Offline Kleinstein

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Re: Teardown: Standard Resistors
« Reply #65 on: April 03, 2016, 04:29:47 pm »
The triangle shape should be a little less sensitive on how well the wire is connected / soldered. It could also make soldering more easy, as heat is not conducted away so fast.
Still I see the advantages in machining for the round form.

 
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Offline quarks

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Re: Teardown: Standard Resistors
« Reply #66 on: April 03, 2016, 04:37:30 pm »
The triangle shape should be a little less sensitive on how well the wire is connected / soldered. It could also make soldering more easy, as heat is not conducted away so fast.

when I build it, I plan not to use any wire or solder and directly screw on the binding posts
 

Offline zlymex

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Re: Teardown: Standard Resistors
« Reply #67 on: April 04, 2016, 03:28:01 am »
The triangle shape should be a little less sensitive on how well the wire is connected / soldered. It could also make soldering more easy, as heat is not conducted away so fast.

when I build it, I plan not to use any wire or solder and directly screw on the binding posts
I made this purely by hand: hand cut, hand drill, hand soldering, without any measurement of geometry when make, symmetry done by eyeball observation only, no adjustment/trim of any kind afterwards.
Thickness of the triangle copper is 1.5mm, length of each side is aprox. 21mm, diameter of the copper bar is 2.2mm, diameter of the wires is 0.8mm.
When I run thru a current of 6.2A into 2 wires of any of the 6 combinations(excluding reversal), I measure the other two wires with less than +-0.3uV voltage variation with my 34401A.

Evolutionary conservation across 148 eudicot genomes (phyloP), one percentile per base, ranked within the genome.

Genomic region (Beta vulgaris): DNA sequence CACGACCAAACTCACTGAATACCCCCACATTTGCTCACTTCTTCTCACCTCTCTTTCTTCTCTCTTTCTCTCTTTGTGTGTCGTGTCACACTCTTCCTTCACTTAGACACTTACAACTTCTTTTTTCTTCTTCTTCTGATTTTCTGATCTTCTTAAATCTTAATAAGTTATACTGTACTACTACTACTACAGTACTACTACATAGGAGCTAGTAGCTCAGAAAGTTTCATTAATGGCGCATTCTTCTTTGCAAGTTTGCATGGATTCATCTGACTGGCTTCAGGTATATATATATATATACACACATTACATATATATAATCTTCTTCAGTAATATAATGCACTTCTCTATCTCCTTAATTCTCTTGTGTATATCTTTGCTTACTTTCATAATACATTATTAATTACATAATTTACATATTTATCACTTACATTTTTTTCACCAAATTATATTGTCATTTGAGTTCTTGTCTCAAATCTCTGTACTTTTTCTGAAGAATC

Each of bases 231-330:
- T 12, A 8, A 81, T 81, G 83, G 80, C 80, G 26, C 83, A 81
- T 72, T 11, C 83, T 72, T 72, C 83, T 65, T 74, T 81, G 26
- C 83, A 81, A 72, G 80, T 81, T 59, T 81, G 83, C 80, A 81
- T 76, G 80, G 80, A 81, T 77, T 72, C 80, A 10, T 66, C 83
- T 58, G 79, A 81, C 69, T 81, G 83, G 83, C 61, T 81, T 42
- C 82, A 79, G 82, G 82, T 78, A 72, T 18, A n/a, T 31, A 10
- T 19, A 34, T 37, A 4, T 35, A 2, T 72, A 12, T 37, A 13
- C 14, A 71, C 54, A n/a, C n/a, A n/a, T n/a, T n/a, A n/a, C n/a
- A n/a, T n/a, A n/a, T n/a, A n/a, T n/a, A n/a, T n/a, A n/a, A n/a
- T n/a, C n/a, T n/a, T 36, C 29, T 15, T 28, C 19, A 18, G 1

This means that I have achieved the kind of zero that OHM-LABS claimed in their specification just by this simple DIY.
 
 
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Offline Vgkid

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Re: Teardown: Standard Resistors
« Reply #68 on: April 04, 2016, 04:10:30 am »
Before reading through the last few post I assumed that either a sphere, or diamond would be needed to make a zeroe ohm resistor.
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Offline quarks

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Re: Teardown: Standard Resistors
« Reply #69 on: April 04, 2016, 06:43:21 am »
I made this purely by hand: hand cut, hand drill, hand soldering, without any measurement of geometry when make, symmetry done by eyeball observation only, no adjustment/trim of any kind afterwards.
Thickness of the triangle copper is 1.5mm, length of each side is aprox. 21mm, diameter of the copper bar is 2.2mm, diameter of the wires is 0.8mm.
When I run thru a current of 6.2A into 2 wires of any of the 6 combinations(excluding reversal), I measure the other two wires with less than +-0.3uV voltage variation with my 34401A.
This means that I have achieved the kind of zero that OHM-LABS claimed in their specification just by this simple DIY.